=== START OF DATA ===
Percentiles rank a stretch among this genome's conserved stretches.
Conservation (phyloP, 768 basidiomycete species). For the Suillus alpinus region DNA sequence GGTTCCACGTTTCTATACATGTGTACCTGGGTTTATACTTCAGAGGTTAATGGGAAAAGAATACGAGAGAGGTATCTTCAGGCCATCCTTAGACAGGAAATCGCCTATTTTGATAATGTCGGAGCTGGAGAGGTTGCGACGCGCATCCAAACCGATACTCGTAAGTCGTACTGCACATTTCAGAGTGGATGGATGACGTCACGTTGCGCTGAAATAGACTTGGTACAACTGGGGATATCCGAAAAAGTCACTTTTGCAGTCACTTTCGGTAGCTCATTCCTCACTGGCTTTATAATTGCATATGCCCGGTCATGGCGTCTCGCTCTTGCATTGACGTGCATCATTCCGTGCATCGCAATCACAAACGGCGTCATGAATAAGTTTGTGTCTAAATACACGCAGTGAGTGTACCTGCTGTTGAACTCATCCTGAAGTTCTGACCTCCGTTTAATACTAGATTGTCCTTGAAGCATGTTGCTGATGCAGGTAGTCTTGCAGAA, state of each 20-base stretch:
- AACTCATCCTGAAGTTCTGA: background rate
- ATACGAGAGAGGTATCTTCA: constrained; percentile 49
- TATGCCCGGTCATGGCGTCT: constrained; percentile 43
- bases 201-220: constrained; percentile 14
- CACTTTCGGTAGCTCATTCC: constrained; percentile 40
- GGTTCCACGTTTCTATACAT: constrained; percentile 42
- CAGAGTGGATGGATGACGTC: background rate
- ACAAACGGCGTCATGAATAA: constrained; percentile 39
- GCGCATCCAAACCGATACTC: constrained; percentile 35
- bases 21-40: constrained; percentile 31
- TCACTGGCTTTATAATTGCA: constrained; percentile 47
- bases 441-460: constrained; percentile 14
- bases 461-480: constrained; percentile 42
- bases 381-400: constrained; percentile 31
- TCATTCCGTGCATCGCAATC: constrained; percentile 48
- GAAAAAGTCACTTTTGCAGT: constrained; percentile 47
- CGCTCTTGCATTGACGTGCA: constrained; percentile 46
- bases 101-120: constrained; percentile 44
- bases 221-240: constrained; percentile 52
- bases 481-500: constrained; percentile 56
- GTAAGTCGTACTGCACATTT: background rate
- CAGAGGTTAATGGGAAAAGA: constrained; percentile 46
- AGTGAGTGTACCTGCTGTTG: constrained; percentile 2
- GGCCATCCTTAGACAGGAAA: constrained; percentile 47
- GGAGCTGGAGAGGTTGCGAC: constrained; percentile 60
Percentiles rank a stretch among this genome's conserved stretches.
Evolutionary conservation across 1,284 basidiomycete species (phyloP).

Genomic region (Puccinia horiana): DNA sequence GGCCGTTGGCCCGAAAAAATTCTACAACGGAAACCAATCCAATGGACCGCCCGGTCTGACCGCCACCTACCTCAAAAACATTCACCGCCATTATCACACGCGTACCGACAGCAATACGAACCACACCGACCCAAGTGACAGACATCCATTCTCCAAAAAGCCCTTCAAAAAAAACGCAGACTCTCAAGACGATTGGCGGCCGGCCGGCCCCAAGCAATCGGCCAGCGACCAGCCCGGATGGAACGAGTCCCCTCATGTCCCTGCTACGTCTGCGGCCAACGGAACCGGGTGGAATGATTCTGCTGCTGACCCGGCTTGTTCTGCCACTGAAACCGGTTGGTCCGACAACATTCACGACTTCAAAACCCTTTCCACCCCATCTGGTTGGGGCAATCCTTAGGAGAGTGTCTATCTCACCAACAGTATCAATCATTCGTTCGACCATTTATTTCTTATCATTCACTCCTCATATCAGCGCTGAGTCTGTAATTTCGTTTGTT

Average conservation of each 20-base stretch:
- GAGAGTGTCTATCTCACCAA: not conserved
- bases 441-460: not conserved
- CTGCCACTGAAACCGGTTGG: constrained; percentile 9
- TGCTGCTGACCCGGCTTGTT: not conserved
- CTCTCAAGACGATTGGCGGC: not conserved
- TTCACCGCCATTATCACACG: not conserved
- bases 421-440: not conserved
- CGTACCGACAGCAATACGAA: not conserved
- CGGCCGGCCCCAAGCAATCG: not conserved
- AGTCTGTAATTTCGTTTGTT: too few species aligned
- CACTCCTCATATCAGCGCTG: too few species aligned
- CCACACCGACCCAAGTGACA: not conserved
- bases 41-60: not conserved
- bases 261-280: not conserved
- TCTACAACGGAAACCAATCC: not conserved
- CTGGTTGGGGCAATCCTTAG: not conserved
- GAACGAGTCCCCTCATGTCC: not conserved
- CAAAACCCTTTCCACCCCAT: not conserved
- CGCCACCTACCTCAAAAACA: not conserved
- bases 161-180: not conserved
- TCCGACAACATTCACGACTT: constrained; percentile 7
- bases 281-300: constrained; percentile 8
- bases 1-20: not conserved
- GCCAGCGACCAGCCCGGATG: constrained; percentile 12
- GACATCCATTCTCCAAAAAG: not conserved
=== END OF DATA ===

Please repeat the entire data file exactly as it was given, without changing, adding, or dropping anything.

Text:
Percentiles rank a stretch among this genome's conserved stretches.
Conservation (phyloP, 768 basidiomycete species). For the Suillus alpinus region DNA sequence GGTTCCACGTTTCTATACATGTGTACCTGGGTTTATACTTCAGAGGTTAATGGGAAAAGAATACGAGAGAGGTATCTTCAGGCCATCCTTAGACAGGAAATCGCCTATTTTGATAATGTCGGAGCTGGAGAGGTTGCGACGCGCATCCAAACCGATACTCGTAAGTCGTACTGCACATTTCAGAGTGGATGGATGACGTCACGTTGCGCTGAAATAGACTTGGTACAACTGGGGATATCCGAAAAAGTCACTTTTGCAGTCACTTTCGGTAGCTCATTCCTCACTGGCTTTATAATTGCATATGCCCGGTCATGGCGTCTCGCTCTTGCATTGACGTGCATCATTCCGTGCATCGCAATCACAAACGGCGTCATGAATAAGTTTGTGTCTAAATACACGCAGTGAGTGTACCTGCTGTTGAACTCATCCTGAAGTTCTGACCTCCGTTTAATACTAGATTGTCCTTGAAGCATGTTGCTGATGCAGGTAGTCTTGCAGAA, state of each 20-base stretch:
- AACTCATCCTGAAGTTCTGA: background rate
- ATACGAGAGAGGTATCTTCA: constrained; percentile 49
- TATGCCCGGTCATGGCGTCT: constrained; percentile 43
- bases 201-220: constrained; percentile 14
- CACTTTCGGTAGCTCATTCC: constrained; percentile 40
- GGTTCCACGTTTCTATACAT: constrained; percentile 42
- CAGAGTGGATGGATGACGTC: background rate
- ACAAACGGCGTCATGAATAA: constrained; percentile 39
- GCGCATCCAAACCGATACTC: constrained; percentile 35
- bases 21-40: constrained; percentile 31
- TCACTGGCTTTATAATTGCA: constrained; percentile 47
- bases 441-460: constrained; percentile 14
- bases 461-480: constrained; percentile 42
- bases 381-400: constrained; percentile 31
- TCATTCCGTGCATCGCAATC: constrained; percentile 48
- GAAAAAGTCACTTTTGCAGT: constrained; percentile 47
- CGCTCTTGCATTGACGTGCA: constrained; percentile 46
- bases 101-120: constrained; percentile 44
- bases 221-240: constrained; percentile 52
- bases 481-500: constrained; percentile 56
- GTAAGTCGTACTGCACATTT: background rate
- CAGAGGTTAATGGGAAAAGA: constrained; percentile 46
- AGTGAGTGTACCTGCTGTTG: constrained; percentile 2
- GGCCATCCTTAGACAGGAAA: constrained; percentile 47
- GGAGCTGGAGAGGTTGCGAC: constrained; percentile 60
Percentiles rank a stretch among this genome's conserved stretches.
Evolutionary conservation across 1,284 basidiomycete species (phyloP).

Genomic region (Puccinia horiana): DNA sequence GGCCGTTGGCCCGAAAAAATTCTACAACGGAAACCAATCCAATGGACCGCCCGGTCTGACCGCCACCTACCTCAAAAACATTCACCGCCATTATCACACGCGTACCGACAGCAATACGAACCACACCGACCCAAGTGACAGACATCCATTCTCCAAAAAGCCCTTCAAAAAAAACGCAGACTCTCAAGACGATTGGCGGCCGGCCGGCCCCAAGCAATCGGCCAGCGACCAGCCCGGATGGAACGAGTCCCCTCATGTCCCTGCTACGTCTGCGGCCAACGGAACCGGGTGGAATGATTCTGCTGCTGACCCGGCTTGTTCTGCCACTGAAACCGGTTGGTCCGACAACATTCACGACTTCAAAACCCTTTCCACCCCATCTGGTTGGGGCAATCCTTAGGAGAGTGTCTATCTCACCAACAGTATCAATCATTCGTTCGACCATTTATTTCTTATCATTCACTCCTCATATCAGCGCTGAGTCTGTAATTTCGTTTGTT

Average conservation of each 20-base stretch:
- GAGAGTGTCTATCTCACCAA: not conserved
- bases 441-460: not conserved
- CTGCCACTGAAACCGGTTGG: constrained; percentile 9
- TGCTGCTGACCCGGCTTGTT: not conserved
- CTCTCAAGACGATTGGCGGC: not conserved
- TTCACCGCCATTATCACACG: not conserved
- bases 421-440: not conserved
- CGTACCGACAGCAATACGAA: not conserved
- CGGCCGGCCCCAAGCAATCG: not conserved
- AGTCTGTAATTTCGTTTGTT: too few species aligned
- CACTCCTCATATCAGCGCTG: too few species aligned
- CCACACCGACCCAAGTGACA: not conserved
- bases 41-60: not conserved
- bases 261-280: not conserved
- TCTACAACGGAAACCAATCC: not conserved
- CTGGTTGGGGCAATCCTTAG: not conserved
- GAACGAGTCCCCTCATGTCC: not conserved
- CAAAACCCTTTCCACCCCAT: not conserved
- CGCCACCTACCTCAAAAACA: not conserved
- bases 161-180: not conserved
- TCCGACAACATTCACGACTT: constrained; percentile 7
- bases 281-300: constrained; percentile 8
- bases 1-20: not conserved
- GCCAGCGACCAGCCCGGATG: constrained; percentile 12
- GACATCCATTCTCCAAAAAG: not conserved